theguardian.com/world/2012/jul/10/donald-trump-100m-golf-course

  8. Matt Wood

    July 22, 2014 at 8:36 am

    That said, I’d love to see the Open at Gullane, it’s a wonderful course and one that is much more accessible than anything else on the current roster. Given the huge decline in playing numbers, the impact of a major tournament on a course where you can mostly just turn up and play should be seriously considered ( and for under £50 on No. 2, under £35 on No. 3 which is still a cracker of a course) – compared to £200 at Trump…..

  9. Rick Kimsey

    July 22, 2014 at 8:38 am

    Bless you for including Gullane – #s 1 and 2 are both phenomenal plays.

  10. Grant McCausland

    July 22, 2014 at 8:39 am

    These four are great choices. I played Royal Dornnoch Golf Course and found it to be one of the most challenging courses. Maybe its too far north to hold the Open.

  11. Ian MacGruer

    July 22, 2014 at 9:13 am

    You are having a laugh, surely. I have been privileged to play Castle Stuart many times. It is a beautiful course but not taxing enough to be an Open Championship venue and in any event arguably not a true links. Gullane is one of my favourite courses but I think a poor version of Muirfield that has all the history behind it. Can’t comment on Trump or Portcawl because I don’t know them well enough.

    The sniping criticism of the R and A who have yet again provided us with a magical championship is unjustified and becoming tedious. They have evolved a winning formula over decades and the numbers of courses on the rota feels about right. Why risk diluting the appeal by making unnecessary changes?

    Kindly unsubscribe me from your newsletter.

  12. Chris

    July 22, 2014 at 9:17 am

    In addition to Royal Portrush being added to the Rota, it would be nice to see Royal County Down added as well.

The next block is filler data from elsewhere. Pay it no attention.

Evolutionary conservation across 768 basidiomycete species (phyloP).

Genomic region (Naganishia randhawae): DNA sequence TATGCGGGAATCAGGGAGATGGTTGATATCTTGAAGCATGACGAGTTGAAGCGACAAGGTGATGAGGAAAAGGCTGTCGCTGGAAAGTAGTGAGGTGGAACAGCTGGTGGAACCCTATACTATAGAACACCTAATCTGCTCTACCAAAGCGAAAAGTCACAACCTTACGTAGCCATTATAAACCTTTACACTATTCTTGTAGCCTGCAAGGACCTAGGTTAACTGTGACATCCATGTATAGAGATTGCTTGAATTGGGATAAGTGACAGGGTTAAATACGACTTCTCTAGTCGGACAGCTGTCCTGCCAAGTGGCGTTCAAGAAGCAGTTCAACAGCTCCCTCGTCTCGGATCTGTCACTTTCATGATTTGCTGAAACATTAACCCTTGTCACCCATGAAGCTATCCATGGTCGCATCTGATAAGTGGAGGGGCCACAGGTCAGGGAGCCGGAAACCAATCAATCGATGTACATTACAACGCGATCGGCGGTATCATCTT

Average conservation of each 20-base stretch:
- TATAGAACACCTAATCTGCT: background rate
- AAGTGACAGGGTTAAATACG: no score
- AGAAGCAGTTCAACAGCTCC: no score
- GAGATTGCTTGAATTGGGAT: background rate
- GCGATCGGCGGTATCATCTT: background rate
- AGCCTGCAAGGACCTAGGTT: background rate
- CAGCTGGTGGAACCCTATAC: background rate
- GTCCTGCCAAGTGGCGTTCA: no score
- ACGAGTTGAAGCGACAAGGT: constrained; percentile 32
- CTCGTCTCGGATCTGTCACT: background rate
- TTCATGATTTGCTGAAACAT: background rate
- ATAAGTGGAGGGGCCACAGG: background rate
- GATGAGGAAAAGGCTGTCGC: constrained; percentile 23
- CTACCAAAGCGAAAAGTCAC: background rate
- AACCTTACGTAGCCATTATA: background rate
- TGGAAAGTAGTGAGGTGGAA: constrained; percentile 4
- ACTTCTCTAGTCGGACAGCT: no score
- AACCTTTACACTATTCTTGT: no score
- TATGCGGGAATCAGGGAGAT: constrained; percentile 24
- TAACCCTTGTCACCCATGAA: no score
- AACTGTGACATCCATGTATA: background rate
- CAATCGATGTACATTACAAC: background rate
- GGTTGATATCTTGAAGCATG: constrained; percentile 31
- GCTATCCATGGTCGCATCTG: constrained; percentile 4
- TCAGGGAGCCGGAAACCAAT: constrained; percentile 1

13. Chuggers

    July 22, 2014 at 9:38 am

    Guys, stop suggesting courses in Ireland. That’s equivalent to suggesting Canadian courses to host the US Open. Royal Portrush and Royal County Down are valid contenders because they are in Northern Ireland, which is part of the UK. Ballybunion, Lahinch etc are excellent contenders… for the Irish Open.

  14. John R

    July 22, 2014 at 9:40 am

    All great courses– but need to add Crudden Bay to the list–one of the best/challenging courses in Scotland that I have played

  15. John

    July 22, 2014 at 10:02 am

    Ireland isn’t British!

  16. Roxster

    July 22, 2014 at 10:09 am

    Trump would be a great site and can be made “Open ready” with little effort. The dunes are an issue, but imagine that there are means to accommodate the crowd and preserve the dunes. At the end, so what, it is television that matters.
    The opposition to the project is a bit ironic: You cannot touch our dunes to build a golf course that will guarantee their preservation, but we want to build a forest of power-generating windmills at sea so that when you look over those magnificent dunes, you will be looking at a truly hideous sight. Can’t wait for Scots independence…NOT.

  17. roger

    July 22, 2014 at 10:31 am

    if scotland become independant in september then really the open championship should be held in uk, which would then exclude all scottish courses? therefore should this happen royal county down and princes should be added to the rota

  18. nick b

    July 22, 2014 at 11:02 am

    I think that the R&A normally only hold the Open within the confines of Great Britain – now that Portrush has been added to the rota- this means that they have extended it to the whole of the United Kingdom. However although Ballybunion, Waterville,Killarney, Ballyliffin, Lahinch are located in Ireland – a totally different country

  19. John Charles

    July 22, 2014 at 11:10 am

    You must be an idiot if you think the Scots will ever allow the Open to be played on the Trump course after Trump insulted all of the Scottish courses when he announced that he was building the “greatest course in Scotland”. The guy is a lout, and the Scots will not reward him, unless he buys the powers that be.

  20. marilyn

    July 22, 2014 at 11:25 am